It's nothing short of inevitable that Cymbeline, GA, hosts an annual Shakespeare festival. But stage-struck Nina Fleet is about to learn that putting on an amateur theatrical production can be murder. Nina's anticipating showbiz glamour and glitz when a community Shakespearean troupe arrives for a two-week stay at her B&B. But the lights dim when she learns the company's director is her nemesis, struggling actor Harry Westcott--who still claims to be the rightful heir to Nina's elegant Queen Anne home.
Meanwhile, the troupe members are not content to leave the drama upon the stage. Accusations of infidelity and financial malfeasance make a shambles of rehearsals. And then, two days into the troupe's stay, the lead actor is found dead in Nina's formal Shakespeare garden. Murder most foul!
Worse, it seems every member of the amateur troupe has a motive--including wealthy construction company owner Marvin Jeffers, who seems to have a personal interest in Nina. But when the sheriff arrests the supposed boyfriend of the slain actor's widow, Nina suspects that the wrong troupe member is in jail. She and her trusty Australian Shepherd, Matilda, join forces (none too happily) with Harry to sleuth out the murder plot.
Will they find the real killer before someone else shuffles off this mortal coil? Find out in Anna Gerard's delightful second Georgia B&B mystery.

My Review:

The first book in this series, Peach Clobbered, was just the quintessential first book in a cozy mystery series. The location was marvelous, the characters were appropriately quirky, the dog was adorable and the mystery was properly twisty while the story had a lot of heart – and a superfluity (that’s the correct word, I looked it up) of surprisingly with-it elderly nuns.

I miss the nuns. (Now there’s a sentence I never expected to write!)

Not that Nina Fleet – and her still adorable dog Mattie – aren’t still operating the Fleet House B&B in lovely Cymbeline Georgia. And not that I still wouldn’t love to find the place that inspired it once travel is safe again.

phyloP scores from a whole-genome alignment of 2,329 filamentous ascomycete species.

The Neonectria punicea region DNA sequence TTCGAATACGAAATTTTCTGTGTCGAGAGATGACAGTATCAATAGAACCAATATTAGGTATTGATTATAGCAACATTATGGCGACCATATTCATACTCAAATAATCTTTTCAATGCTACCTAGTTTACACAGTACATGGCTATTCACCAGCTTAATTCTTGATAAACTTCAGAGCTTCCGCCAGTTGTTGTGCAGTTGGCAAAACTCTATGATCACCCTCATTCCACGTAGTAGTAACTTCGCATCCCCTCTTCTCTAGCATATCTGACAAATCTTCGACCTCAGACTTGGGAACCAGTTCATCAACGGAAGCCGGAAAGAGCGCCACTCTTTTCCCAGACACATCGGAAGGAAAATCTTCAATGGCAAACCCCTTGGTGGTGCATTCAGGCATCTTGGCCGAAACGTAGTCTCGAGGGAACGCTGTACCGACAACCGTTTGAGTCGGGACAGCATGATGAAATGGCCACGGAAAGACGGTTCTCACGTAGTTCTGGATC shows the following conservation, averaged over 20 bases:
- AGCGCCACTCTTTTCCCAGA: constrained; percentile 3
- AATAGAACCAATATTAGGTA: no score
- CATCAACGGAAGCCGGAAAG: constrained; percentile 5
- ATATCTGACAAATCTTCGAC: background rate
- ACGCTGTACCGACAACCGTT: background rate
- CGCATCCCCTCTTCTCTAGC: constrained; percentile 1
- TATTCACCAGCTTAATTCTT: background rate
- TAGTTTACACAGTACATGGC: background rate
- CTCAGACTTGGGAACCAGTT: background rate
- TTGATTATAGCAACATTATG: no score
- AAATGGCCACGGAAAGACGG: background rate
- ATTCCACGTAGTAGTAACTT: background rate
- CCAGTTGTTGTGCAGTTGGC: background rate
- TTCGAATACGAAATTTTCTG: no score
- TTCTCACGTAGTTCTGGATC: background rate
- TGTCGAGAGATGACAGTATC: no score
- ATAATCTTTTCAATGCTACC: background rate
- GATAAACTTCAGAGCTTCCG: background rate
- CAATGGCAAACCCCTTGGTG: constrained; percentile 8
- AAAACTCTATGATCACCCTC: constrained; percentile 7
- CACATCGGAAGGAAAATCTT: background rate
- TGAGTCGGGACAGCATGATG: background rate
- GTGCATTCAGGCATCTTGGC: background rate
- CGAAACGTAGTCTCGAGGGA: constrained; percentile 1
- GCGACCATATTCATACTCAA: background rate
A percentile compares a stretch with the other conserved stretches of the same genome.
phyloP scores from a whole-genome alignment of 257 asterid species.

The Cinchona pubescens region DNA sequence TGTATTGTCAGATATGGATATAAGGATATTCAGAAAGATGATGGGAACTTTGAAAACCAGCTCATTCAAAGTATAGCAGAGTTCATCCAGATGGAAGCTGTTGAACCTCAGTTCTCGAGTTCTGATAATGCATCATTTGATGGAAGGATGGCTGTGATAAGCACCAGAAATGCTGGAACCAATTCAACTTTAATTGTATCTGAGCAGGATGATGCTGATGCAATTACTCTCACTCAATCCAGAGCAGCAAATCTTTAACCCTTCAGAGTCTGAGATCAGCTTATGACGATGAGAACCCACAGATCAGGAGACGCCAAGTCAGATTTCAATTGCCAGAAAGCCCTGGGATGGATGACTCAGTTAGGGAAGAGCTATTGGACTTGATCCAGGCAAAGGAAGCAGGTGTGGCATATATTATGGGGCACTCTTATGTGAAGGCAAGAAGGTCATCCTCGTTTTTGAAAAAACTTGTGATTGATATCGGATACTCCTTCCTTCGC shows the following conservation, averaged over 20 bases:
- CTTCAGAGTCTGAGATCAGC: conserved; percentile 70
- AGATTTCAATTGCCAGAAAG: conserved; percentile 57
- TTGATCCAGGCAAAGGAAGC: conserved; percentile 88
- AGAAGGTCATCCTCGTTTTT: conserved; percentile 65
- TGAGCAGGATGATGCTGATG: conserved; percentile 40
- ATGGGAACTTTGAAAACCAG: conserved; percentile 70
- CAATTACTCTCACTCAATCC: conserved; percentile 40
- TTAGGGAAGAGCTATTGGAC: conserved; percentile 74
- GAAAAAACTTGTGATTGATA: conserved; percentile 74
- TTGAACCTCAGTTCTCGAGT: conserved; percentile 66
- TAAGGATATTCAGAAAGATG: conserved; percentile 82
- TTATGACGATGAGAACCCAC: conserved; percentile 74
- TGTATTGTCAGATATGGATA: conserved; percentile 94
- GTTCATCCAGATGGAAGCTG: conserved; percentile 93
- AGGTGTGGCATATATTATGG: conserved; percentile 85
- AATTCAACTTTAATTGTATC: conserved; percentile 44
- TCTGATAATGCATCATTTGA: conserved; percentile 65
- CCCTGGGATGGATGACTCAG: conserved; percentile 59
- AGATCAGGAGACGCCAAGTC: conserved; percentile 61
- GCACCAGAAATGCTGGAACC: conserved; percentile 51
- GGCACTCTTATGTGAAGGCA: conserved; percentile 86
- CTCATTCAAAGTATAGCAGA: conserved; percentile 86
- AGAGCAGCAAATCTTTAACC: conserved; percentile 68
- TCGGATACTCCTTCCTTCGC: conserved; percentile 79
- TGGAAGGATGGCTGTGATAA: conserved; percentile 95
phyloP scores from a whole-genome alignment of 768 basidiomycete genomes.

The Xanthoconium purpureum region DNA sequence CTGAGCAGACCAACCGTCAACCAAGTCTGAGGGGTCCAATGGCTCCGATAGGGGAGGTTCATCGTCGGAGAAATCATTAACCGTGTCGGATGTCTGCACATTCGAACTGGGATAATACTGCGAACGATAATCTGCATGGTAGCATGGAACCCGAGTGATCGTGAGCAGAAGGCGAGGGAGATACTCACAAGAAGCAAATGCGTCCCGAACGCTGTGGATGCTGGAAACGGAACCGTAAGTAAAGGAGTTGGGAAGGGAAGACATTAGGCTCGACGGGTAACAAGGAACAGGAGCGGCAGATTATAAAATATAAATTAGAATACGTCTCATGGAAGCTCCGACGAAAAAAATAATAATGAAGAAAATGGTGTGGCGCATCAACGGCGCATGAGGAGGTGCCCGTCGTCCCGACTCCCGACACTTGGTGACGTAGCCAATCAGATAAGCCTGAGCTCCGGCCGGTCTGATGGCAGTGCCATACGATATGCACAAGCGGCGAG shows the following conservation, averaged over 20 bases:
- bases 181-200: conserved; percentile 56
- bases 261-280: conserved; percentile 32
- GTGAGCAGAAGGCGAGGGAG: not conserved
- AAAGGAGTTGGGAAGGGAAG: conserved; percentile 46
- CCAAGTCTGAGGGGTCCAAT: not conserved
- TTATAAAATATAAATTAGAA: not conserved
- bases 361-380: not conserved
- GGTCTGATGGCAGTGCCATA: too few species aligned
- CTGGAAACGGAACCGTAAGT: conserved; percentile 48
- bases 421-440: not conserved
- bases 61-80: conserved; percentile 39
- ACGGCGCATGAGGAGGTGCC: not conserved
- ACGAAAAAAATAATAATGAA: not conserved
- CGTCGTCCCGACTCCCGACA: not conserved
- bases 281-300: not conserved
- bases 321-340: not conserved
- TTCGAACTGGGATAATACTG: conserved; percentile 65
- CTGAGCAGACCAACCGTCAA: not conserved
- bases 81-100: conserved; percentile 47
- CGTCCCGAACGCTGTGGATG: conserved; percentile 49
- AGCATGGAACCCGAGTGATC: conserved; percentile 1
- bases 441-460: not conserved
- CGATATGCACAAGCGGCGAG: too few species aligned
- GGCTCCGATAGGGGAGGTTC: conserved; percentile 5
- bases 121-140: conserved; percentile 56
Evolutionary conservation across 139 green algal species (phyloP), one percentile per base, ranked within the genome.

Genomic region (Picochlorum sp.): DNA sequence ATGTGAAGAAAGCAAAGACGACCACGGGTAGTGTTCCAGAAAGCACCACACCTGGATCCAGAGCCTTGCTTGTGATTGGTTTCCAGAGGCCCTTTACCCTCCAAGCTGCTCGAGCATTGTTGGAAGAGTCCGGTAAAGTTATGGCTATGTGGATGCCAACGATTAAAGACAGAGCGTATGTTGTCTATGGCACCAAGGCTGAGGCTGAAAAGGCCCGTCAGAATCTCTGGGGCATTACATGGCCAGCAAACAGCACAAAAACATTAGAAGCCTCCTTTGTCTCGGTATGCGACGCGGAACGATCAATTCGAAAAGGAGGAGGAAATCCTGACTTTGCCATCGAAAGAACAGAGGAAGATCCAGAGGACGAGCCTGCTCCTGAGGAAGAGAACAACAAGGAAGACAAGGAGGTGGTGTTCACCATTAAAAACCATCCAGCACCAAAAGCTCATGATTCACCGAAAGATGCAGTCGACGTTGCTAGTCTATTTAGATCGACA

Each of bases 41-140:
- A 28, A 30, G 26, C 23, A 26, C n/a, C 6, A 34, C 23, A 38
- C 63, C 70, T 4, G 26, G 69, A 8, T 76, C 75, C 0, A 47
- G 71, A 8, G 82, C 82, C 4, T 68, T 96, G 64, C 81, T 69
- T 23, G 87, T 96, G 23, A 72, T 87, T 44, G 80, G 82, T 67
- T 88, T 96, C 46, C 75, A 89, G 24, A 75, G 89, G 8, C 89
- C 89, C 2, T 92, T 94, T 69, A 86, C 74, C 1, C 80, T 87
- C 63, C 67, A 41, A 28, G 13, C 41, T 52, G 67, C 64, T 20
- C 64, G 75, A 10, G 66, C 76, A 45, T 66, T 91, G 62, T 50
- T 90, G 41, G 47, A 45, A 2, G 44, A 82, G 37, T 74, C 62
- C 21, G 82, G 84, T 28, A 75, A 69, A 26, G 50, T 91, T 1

But I miss the nuns. They brought something to the first book that isn’t present in the second one. Making Peachy Scream more of a typical cozy than one that stands head and shoulders above the rest.

The story in Peachy Scream is still plenty charming – although the murder victim certainly is not.

When Nina’s nemesis, jobbing actor Harry Westcott, returns to her B&B with a troupe of amateur Shakespeare players in tow, Nina is certain that Harry is up to something. Again.

After all, when Nina and Harry first met, it was over his lawsuit to vacate her ownership of his great-aunt’s house. The place that Nina had just bought and just started setting up as a B&B in touristy Cymbeline. Not that Nina didn’t buy the house fair and square, rather that Harry’s contention was that the seller had no rights to sell because his great-aunt promised to leave him the house in her will. Which she didn’t – or at least no such will has ever been found although I expect it to turn up at some point later in the series. (That is a guess on my part and not a spoiler. I could be totally wrong. Time will eventually tell. Hopefully.)

Still, Harry’s back and Nina’s suspicious. As she should be.

But Cymbeline, named for Shakespeare’s play, is just about to open its popular, profitable and annual Shakespeare Festival. Harry and his troupe are the contracted acting company for this year’s play, Hamlet. And every other possible place for the players to stay was booked long ago. The festival is very popular!

Which means that Nina, rightfully suspicious as she is, can’t afford to throw Harry out on his rather delectable ass. Not that she’s noticed. Much.